2. Which social-networking sites are mentioned?
  3. Who do Peter Cullen and Farhan Yasin work for?

Be aware of your online image

Jobseekers have been warned that their Facebook profile could damage their employment prospects, after a study found that seven in ten employers now research candidates online.

According to new figures released by Microsoft, checks on Facebook and Twitter are now as important in the job-selection process as a CV or interview.

The survey, which questioned human-resource managers at the top 100 companies in the UK, the US, Germany and France, found that 70 per cent admitted to rejecting a candidate because of their online behaviour.

But HR bosses also said that a strong image online could actually help job hunters to land their dream job. Peter Cullen, of Microsoft, said: «Your online reputation is not something to be scared of, it’s something to be proactively managed. These days, it’s essential that web users cultivate the kind of online reputation that they would want an employer to see.» Facebook faux pas include drunken photographs, bad language and messages complaining about work.

Farhan Yasin of online recruitment network Careerbuilder.co.uk said: «Social networking is a great way to make connections with job opportunities and promote your personal brand across the Internet. People really need to make sure they are using this resource to their advantage, by conveying a professional image.» But Mr Yasin cautioned job seekers to be aware of their online image, even after landing the perfect job, after their own research found that 28 per cent of employers had fired staff for content found on their social-networking profile. He added, «A huge number of employers have taken action against staff for writing negative comments about the company or another employee on their social-networking page.»


Listen to the article and choose the best headline

Listen to the audio and do the exercise.

Be aware of your online image

Jobseekers have been warned that their Facebook profile could damage their employment prospects after a study found that seven in ten employers now research candidates online. According to new figures released by Microsoft, checks on Facebook and Twitter are now as important in the job-selection process as a CV or interview. The survey, which questioned human-resource managers at the top 100 companies in the UK, the US, Germany and France, found that 70 per cent admitted to rejecting a candidate because of their online behaviour. But HR bosses also said that a strong image online could actually help job hunters to land their dream job. Peter Cullen, of Microsoft, said: «Your online reputation is not something to be scared of, it’s something to be proactively managed. These days, it’s essential that web users cultivate the kind of online reputation that they would want an employer to see.» Facebook faux pas include drunken photographs, bad language and messages complaining about work. Farhan Yasin, of online recruitment network Careerbuilder.co.uk. said: «Social networking is a great way to make connections with job opportunities and promote your personal brand across the Internet. People really need to make sure they are using this resource to their advantage, by conveying a professional image.» But Mr Yasin cautioned job seekers to be aware of their online image, even after landing the perfect job, after their own research found that 28 per cent of employers had fired staff for content found on their social-networking profile. He added, «A huge number of employers have taken action against staff for writing negative comments about the company or another employee on their social-networking page.»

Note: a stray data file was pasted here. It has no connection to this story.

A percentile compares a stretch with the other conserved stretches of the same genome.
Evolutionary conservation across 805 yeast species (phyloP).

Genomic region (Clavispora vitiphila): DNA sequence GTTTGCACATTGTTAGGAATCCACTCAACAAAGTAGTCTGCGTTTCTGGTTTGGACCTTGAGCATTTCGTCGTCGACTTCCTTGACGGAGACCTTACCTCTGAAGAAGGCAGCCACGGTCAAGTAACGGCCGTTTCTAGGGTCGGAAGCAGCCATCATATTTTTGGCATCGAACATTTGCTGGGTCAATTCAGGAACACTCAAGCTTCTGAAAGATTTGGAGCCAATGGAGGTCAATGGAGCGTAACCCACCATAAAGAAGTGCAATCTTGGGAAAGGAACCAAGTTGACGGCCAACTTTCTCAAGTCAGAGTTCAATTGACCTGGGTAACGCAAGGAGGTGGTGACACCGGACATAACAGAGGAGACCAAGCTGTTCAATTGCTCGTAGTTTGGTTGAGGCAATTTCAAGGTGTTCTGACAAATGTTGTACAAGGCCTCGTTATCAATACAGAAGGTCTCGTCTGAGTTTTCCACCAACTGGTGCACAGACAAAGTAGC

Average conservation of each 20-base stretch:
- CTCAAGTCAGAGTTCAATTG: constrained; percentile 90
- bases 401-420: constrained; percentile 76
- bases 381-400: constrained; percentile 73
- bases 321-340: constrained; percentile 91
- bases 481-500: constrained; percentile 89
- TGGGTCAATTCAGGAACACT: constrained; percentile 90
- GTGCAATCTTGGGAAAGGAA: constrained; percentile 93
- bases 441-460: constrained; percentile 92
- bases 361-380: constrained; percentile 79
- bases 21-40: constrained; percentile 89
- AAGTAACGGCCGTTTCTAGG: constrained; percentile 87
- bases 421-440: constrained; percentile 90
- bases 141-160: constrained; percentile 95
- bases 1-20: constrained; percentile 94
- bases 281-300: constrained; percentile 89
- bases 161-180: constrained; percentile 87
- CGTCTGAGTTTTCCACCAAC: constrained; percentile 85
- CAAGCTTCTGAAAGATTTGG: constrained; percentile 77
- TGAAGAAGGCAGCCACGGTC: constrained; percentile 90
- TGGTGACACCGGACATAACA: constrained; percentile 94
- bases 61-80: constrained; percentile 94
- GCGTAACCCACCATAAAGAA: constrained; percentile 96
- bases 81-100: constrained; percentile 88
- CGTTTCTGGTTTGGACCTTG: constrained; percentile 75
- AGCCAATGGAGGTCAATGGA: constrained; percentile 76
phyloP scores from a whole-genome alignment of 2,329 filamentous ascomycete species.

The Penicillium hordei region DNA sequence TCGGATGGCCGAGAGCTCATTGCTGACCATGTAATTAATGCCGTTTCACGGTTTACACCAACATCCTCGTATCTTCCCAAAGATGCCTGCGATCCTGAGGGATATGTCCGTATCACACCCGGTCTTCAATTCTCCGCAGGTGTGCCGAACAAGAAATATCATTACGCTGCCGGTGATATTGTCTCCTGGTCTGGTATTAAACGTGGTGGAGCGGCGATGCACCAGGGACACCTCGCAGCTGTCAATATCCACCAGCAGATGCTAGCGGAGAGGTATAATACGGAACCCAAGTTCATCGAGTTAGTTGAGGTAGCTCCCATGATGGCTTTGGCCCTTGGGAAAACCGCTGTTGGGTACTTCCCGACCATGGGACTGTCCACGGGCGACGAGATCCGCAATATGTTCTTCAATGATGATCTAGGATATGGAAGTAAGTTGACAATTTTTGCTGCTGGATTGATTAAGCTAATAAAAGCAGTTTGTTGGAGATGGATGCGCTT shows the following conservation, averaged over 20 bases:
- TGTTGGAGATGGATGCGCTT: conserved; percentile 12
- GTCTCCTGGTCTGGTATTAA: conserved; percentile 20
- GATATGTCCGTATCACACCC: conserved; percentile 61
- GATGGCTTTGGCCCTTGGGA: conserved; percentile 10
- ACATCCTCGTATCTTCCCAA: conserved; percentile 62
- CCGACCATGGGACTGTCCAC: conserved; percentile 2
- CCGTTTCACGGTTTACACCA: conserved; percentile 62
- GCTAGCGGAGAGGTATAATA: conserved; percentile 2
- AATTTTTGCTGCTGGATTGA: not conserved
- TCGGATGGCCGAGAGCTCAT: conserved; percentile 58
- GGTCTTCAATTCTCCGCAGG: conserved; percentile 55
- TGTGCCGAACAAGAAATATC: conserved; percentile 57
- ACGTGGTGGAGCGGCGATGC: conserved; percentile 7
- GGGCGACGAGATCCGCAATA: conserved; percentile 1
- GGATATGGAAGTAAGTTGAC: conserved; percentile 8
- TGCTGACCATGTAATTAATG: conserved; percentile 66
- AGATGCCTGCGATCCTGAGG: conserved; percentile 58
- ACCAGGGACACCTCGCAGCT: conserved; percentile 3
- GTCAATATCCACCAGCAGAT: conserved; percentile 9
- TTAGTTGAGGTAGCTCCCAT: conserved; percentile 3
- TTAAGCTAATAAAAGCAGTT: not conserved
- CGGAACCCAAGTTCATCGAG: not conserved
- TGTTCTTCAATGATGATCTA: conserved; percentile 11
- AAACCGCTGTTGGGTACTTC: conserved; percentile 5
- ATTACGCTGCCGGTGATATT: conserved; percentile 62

Choose the best word to complete each space in the advert

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Open the presentation and do the task

Read this article from the Financial Times. Do the task below

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It’s time to sack job appraisals

By Lucy Kellaway

Last week an e-mail went round the office asking for suggestions on ways to improve our performance appraisal system. My suggestion is dead easy and dirt cheap: get rid of the whole thing and replace it with nothing at all.

Over the past 30 years, I have been appraised 30 times — as a banker, a journalist and a non-executive director. I’ve lived through the fashion for long, complicated forms. I’ve also survived the fashion in which appraisals are called «career chats». I’ve done appraisals across a table, on a sofa, even over a meal.

But I have never learnt anything about myself as a result. I have never set any target that I later hit. Instead, I always feel as if I am playing a particularly bad party game that isn’t fun and that doesn’t answer the most basic question: am I doing a good job? The resulting form is then put on file even though you know from experience how much attention will be paid to it later: none at all.

At least I’ve only had to suffer one side of the process. I have never — thank goodness — had to appraise anyone else. This must be even worse, as you have to perform the same operation with each employee in turn. You have to let people believe they are doing more or less okay, because it’s too tiring to tell them that they aren’t doing okay at all.


Complete the table with the words from paragraphs 1, 2 and 3


Now match the nouns to their definitions


Choose the correct alternative to complete these statements about the expressions in italic from paragraphs 1 and 2

Read this article from the Financial Times. Choose the right question for each paragraph

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Who mentioned these facts?

Read the text